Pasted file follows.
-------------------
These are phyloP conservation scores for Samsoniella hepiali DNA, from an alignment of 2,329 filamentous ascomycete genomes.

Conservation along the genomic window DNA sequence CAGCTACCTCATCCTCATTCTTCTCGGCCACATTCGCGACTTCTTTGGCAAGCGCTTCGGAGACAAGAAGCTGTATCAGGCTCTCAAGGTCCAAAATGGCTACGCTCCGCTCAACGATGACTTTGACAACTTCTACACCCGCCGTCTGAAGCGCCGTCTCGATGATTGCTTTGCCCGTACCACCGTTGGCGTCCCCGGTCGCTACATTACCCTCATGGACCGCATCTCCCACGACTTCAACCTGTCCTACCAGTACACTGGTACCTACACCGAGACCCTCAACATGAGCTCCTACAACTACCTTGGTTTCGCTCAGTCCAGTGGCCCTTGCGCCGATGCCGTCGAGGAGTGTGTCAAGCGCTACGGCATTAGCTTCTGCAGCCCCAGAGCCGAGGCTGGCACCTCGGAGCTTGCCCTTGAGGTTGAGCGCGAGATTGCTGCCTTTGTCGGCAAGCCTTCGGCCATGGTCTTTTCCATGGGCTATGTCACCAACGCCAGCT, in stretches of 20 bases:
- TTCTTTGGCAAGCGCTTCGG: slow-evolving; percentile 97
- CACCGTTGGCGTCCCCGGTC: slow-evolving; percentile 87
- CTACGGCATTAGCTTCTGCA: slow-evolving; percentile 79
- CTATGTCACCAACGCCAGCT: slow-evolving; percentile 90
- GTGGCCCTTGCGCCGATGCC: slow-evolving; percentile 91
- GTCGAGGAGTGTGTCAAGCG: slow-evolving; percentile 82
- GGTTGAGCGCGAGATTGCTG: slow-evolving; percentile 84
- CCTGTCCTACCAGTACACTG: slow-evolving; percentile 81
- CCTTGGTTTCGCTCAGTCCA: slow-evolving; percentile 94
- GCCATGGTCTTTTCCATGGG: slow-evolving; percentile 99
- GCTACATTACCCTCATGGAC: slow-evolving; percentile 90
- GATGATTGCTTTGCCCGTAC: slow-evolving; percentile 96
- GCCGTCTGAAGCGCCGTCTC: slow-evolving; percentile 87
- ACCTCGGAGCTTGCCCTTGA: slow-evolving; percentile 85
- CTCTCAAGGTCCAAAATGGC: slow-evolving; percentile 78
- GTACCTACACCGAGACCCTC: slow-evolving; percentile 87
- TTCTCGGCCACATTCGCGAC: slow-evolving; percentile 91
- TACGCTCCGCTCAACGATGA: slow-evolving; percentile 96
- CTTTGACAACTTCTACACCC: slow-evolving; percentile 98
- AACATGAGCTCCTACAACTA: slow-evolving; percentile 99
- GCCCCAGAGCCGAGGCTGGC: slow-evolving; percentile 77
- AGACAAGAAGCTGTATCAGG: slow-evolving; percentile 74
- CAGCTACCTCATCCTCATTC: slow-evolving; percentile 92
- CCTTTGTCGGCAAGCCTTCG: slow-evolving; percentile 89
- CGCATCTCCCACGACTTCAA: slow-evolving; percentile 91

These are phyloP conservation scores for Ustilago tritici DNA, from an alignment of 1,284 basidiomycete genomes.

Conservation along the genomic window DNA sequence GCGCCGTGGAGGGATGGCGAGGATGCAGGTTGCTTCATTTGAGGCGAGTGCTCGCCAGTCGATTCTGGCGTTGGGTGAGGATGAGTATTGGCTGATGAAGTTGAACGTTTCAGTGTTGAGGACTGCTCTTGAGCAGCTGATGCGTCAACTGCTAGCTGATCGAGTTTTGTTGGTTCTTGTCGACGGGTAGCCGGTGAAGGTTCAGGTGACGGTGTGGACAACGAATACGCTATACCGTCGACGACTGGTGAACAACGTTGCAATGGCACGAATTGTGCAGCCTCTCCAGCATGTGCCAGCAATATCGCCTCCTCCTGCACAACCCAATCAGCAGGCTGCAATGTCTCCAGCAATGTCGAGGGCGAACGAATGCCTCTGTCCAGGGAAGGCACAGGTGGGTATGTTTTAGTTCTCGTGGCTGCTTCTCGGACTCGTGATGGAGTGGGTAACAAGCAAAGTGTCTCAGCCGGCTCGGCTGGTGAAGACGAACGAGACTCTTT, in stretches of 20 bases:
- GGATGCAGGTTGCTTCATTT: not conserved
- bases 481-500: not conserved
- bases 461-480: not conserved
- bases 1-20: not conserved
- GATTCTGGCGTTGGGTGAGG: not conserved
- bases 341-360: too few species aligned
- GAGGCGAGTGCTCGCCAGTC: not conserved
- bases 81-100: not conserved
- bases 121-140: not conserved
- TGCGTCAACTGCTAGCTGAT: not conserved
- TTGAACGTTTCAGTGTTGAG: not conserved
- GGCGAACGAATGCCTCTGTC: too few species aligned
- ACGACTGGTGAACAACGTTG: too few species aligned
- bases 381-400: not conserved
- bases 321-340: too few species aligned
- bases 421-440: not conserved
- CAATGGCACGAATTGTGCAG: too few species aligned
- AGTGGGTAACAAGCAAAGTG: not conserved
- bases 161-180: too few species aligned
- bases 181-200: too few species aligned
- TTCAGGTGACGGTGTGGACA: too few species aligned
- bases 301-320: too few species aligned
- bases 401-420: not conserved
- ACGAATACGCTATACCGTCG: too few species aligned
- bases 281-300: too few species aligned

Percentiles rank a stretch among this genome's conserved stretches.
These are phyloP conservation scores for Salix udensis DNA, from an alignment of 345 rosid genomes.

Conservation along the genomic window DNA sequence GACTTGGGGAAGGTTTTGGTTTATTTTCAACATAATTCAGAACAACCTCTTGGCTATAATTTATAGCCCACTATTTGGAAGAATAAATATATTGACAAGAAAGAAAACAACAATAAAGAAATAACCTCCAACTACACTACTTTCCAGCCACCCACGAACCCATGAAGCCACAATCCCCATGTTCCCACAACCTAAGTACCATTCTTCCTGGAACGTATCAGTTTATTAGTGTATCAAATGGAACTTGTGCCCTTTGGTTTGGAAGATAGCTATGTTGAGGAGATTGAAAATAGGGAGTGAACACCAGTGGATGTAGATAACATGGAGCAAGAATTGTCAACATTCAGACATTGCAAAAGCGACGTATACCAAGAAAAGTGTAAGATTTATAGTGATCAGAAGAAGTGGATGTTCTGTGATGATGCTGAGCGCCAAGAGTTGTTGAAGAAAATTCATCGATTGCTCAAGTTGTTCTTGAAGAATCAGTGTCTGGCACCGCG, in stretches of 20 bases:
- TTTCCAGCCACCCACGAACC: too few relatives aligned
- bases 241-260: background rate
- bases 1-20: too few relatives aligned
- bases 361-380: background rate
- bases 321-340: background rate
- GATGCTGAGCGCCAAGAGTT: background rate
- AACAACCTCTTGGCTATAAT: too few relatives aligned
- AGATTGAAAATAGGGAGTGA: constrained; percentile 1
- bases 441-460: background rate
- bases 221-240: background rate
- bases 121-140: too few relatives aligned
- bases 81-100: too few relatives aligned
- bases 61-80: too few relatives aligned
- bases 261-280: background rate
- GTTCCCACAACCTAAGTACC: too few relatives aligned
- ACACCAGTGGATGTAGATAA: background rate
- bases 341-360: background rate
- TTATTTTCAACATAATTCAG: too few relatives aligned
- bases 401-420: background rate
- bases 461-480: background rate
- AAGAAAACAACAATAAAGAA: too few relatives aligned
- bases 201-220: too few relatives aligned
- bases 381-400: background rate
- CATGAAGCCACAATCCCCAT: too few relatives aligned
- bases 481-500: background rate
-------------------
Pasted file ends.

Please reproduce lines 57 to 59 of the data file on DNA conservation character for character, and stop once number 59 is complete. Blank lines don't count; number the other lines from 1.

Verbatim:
Conservation along the genomic window DNA sequence GACTTGGGGAAGGTTTTGGTTTATTTTCAACATAATTCAGAACAACCTCTTGGCTATAATTTATAGCCCACTATTTGGAAGAATAAATATATTGACAAGAAAGAAAACAACAATAAAGAAATAACCTCCAACTACACTACTTTCCAGCCACCCACGAACCCATGAAGCCACAATCCCCATGTTCCCACAACCTAAGTACCATTCTTCCTGGAACGTATCAGTTTATTAGTGTATCAAATGGAACTTGTGCCCTTTGGTTTGGAAGATAGCTATGTTGAGGAGATTGAAAATAGGGAGTGAACACCAGTGGATGTAGATAACATGGAGCAAGAATTGTCAACATTCAGACATTGCAAAAGCGACGTATACCAAGAAAAGTGTAAGATTTATAGTGATCAGAAGAAGTGGATGTTCTGTGATGATGCTGAGCGCCAAGAGTTGTTGAAGAAAATTCATCGATTGCTCAAGTTGTTCTTGAAGAATCAGTGTCTGGCACCGCG, in stretches of 20 bases:
- TTTCCAGCCACCCACGAACC: too few relatives aligned
- bases 241-260: background rate